Below are the main rubriks (i.e strongest indications or symptoms) of Hamamelis Virginica in traditional homeopathic usage, not approved by the FDA.
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H. macrophylla. H. dioica. H. virginica. Witch-hazel. N. O. Hamamelidaceae. (A shrub growing in all parts of U.S., in damp woods or along streams; flowers in autumn, flowers yellow, the seeds ripen the year following). Tincture of fresh bark of twigs and root. A resinoid, Hamamelin, is also prepared.
vicarious. Nipples, sore. Noises in the head. Nose, bleeding from. Ovaries, affections of. Pelvic haematocele. Phimosis. Phlegmasia alba dolens. Purpura. Rheumatism. Scapula, rheumatism of. Scurvy. Small-pox. Testicles, inflamed. Ulcers. Uterus, affections of. Vagina, spasm of. Varicocele. Veins, varicose. Wounds.
The deep red colour of the tincture of Hamamelis may be taken as the signature of its therapeutic action. No remedy has a wider sphere of usefulness in cases of haemorrhage and disordered blood-vessels. It has also a decided relation to the effects of mechanical injuries including burns of the first degree, and as a local application it takes rank with Arnica Arnica and Calendula Officinalis Calendula in the homoeopathic amamentarium. Hering, who learned its properties from Mr. Pond, of "Pond's Extract" fame (Pond was a patient of Hering's), made the first provings and introduced the remedy into homoeopathy. He defines its position as being between Aconite Acon. and Arnica Arn. "Pond's Extract" is an aqueous distillate prepared from the leaves. A number of interesting superstitions are associated with the shrub.
and shoots of it are used as "divining rods" for discovering water and metals. Hale has given a very full account of the remedy. Phlebitis.
these are the conditions likely to require Hamam. The local application of Hamam. to a sprained knee has been known to set up inflammation in the veins of the part, and the provers who had varicose veins experienced in them increased sensitiveness and unusual sensations, and a number were cured. In congestion, inflammation, and bleeding of haemorrhoidal vessels, Ham. has a great range of action.
and like that other great pile remedy, Aesculus Glabra Aesculus h., it has also a marked action in the throat. Ham. is called for in cases of "varicose angina," where the veins of the pharynx are large and blue. The haemorrhages in which Ham. is indicated are mostly dark. They may occur from any orifice. Metrorrhagia, menorrhagia, vicarious menstruation and haemorrhages between the periods are met by it. In this connection a case recorded by Dr. Ward (Pacif. Coast J. of H., November, 1899) is noteworthy. He cured a case of intermenstrual pain. Allen mentions in the provings an intermenstrual flow, and Dr. Ward acutely observes that if his patient has had the flow, the soreness so distinctly felt might not have been realised. "Intense soreness" is one of the notes of Hamamelis. The part from which the flow of blood proceeds feels sore and bruised. This distinguishes it from Chininum Sulphuricum Chi. in passive haemorrhages. It is a leading indication for it in cases of orchitis and ovarian affections.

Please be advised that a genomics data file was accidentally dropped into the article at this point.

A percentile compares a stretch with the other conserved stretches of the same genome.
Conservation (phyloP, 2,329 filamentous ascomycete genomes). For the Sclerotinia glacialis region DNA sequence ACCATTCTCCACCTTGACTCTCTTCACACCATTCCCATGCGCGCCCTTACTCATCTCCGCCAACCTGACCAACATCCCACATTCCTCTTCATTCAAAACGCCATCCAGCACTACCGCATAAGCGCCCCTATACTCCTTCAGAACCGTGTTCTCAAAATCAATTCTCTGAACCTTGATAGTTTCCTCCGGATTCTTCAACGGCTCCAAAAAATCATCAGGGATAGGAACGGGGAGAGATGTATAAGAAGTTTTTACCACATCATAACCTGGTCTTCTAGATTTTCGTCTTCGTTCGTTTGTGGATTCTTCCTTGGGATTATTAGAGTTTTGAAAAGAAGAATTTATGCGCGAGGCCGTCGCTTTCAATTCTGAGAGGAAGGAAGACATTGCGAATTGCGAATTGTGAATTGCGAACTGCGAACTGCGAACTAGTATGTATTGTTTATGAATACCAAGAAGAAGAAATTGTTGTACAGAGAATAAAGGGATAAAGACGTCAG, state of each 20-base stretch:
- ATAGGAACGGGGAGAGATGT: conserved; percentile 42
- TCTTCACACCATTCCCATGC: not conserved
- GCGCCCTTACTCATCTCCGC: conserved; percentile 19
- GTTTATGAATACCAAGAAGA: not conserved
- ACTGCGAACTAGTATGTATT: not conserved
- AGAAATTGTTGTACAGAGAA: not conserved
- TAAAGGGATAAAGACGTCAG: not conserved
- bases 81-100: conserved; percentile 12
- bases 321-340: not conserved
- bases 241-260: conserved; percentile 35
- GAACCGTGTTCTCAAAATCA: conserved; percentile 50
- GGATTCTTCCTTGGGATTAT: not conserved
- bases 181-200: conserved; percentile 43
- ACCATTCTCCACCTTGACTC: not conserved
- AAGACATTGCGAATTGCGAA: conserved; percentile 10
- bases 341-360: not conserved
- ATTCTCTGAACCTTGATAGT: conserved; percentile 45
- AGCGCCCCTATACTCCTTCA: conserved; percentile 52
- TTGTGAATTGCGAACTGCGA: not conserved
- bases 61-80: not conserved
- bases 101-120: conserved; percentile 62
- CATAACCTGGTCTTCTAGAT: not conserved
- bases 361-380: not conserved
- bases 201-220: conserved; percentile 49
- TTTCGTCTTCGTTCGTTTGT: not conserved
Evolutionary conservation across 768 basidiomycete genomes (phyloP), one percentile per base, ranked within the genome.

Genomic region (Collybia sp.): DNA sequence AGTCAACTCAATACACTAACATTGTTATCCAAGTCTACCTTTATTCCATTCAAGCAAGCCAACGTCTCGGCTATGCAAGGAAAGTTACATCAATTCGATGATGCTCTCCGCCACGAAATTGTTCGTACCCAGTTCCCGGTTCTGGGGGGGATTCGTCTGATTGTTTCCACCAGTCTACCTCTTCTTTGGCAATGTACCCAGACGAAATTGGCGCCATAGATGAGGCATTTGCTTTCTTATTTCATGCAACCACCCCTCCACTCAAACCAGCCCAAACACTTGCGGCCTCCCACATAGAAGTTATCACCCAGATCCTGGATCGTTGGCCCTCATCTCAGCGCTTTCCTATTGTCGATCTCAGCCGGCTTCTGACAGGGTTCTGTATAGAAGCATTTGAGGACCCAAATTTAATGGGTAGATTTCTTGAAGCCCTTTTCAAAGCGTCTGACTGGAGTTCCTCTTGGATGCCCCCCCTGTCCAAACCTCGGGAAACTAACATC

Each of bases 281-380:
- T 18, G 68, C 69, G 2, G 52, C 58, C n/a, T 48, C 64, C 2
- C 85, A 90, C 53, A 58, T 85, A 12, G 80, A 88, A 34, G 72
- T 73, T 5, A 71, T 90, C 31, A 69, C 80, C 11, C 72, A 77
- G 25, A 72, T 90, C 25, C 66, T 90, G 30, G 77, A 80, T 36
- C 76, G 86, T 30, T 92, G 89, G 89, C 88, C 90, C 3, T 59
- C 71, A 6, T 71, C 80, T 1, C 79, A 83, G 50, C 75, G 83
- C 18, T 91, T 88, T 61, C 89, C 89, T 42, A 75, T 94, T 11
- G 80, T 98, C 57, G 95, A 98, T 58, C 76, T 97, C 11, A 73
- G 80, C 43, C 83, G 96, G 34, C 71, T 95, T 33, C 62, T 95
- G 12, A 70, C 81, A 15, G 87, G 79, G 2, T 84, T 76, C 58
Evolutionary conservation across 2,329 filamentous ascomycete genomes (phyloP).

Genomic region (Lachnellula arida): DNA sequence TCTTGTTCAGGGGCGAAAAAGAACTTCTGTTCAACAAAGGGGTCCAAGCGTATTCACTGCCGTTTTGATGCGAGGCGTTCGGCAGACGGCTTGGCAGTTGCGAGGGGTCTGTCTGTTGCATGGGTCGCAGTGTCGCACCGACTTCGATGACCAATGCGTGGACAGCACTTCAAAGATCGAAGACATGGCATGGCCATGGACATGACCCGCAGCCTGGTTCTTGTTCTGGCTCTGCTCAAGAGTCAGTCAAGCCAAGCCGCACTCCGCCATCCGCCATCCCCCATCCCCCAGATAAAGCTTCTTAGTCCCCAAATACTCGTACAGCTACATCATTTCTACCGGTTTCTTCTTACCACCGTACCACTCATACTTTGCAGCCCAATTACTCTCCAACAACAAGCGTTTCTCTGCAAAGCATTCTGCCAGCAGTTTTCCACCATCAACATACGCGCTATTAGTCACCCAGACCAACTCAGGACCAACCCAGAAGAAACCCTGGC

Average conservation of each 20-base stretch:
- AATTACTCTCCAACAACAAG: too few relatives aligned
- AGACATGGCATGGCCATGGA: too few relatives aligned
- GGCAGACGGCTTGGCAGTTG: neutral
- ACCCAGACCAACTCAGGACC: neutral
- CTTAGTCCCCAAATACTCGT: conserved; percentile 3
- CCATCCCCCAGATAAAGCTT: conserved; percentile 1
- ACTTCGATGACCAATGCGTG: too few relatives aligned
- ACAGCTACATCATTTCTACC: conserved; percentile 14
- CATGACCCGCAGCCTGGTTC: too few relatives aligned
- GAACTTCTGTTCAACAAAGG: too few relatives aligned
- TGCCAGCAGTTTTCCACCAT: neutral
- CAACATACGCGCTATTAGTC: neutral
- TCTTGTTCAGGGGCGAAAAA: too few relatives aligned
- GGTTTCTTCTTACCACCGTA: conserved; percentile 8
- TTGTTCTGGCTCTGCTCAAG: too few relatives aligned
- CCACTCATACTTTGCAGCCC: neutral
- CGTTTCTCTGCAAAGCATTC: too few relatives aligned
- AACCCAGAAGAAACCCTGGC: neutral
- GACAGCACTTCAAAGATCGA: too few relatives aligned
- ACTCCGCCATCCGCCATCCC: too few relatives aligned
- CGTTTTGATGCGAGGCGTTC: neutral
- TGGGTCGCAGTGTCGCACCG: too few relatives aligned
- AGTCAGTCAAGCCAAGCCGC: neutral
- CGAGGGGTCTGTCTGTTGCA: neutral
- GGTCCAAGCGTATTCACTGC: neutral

and also in phlebitis and varicose veins. In piles there is much bleeding and marked soreness of the part.
the back feels as if it would break (Aesculus AEsc. h. has little or no bleeding). There is taste of blood in the mouth. The headache of Ham. is chiefly in the temples, throbbing, hammering.
especially over left eye. Hughes gave Ham. Ø to a young lady suffering from daily epistaxis and throbbing headache. The first dose was followed by a flushing of the face and most distressing throbbing-aching and sense of fulness in the head. The second dose brought back all the symptoms in the head, and a feeling as if it would burst. Some days later the 3x was given, and again the dilatation of the cerebral vessels occurred, though the symptoms were not so severe. The haemorrhage of Ham. causes great exhaustion (out of proportion to the amount of loss), but there is also a tired, aching feeling in the back and lower limbs, independently of haemorrhages. Many rheumatic symptoms occur, and with them always the characteristic soreness. A woman, thirty-five, to whom I gave Ham. 1 for varicosis with great advantage, developed marked loss of appetite and these additional symptoms "Pain all round lower abdomen, dreadful aching, rheumatic pain at top of left shoulder and under right shoulder-blade, also right side of chest under arm. Pains agg. during the day and when at rest, entirely absent during the night. Stupid feeling in head." This scapular pain bears on the experience of Dr. Koech, who cured with Ham. many cases of scapular rheumatism. He regards it as a specific in affections of the last five cervical nerves. There is a good deal of thirst in the Ham. pathogenesis, and Bree says (H. P., xii. 61) it will relieve the excessive thirst that most patients with heart troubles complain of. Motion and exertion in general agg. agg. In open air.
in rainy weather. Takes cold easily from every exposure, but especially to warm, moist air. Toothache agg. in warm room. agg. From touch.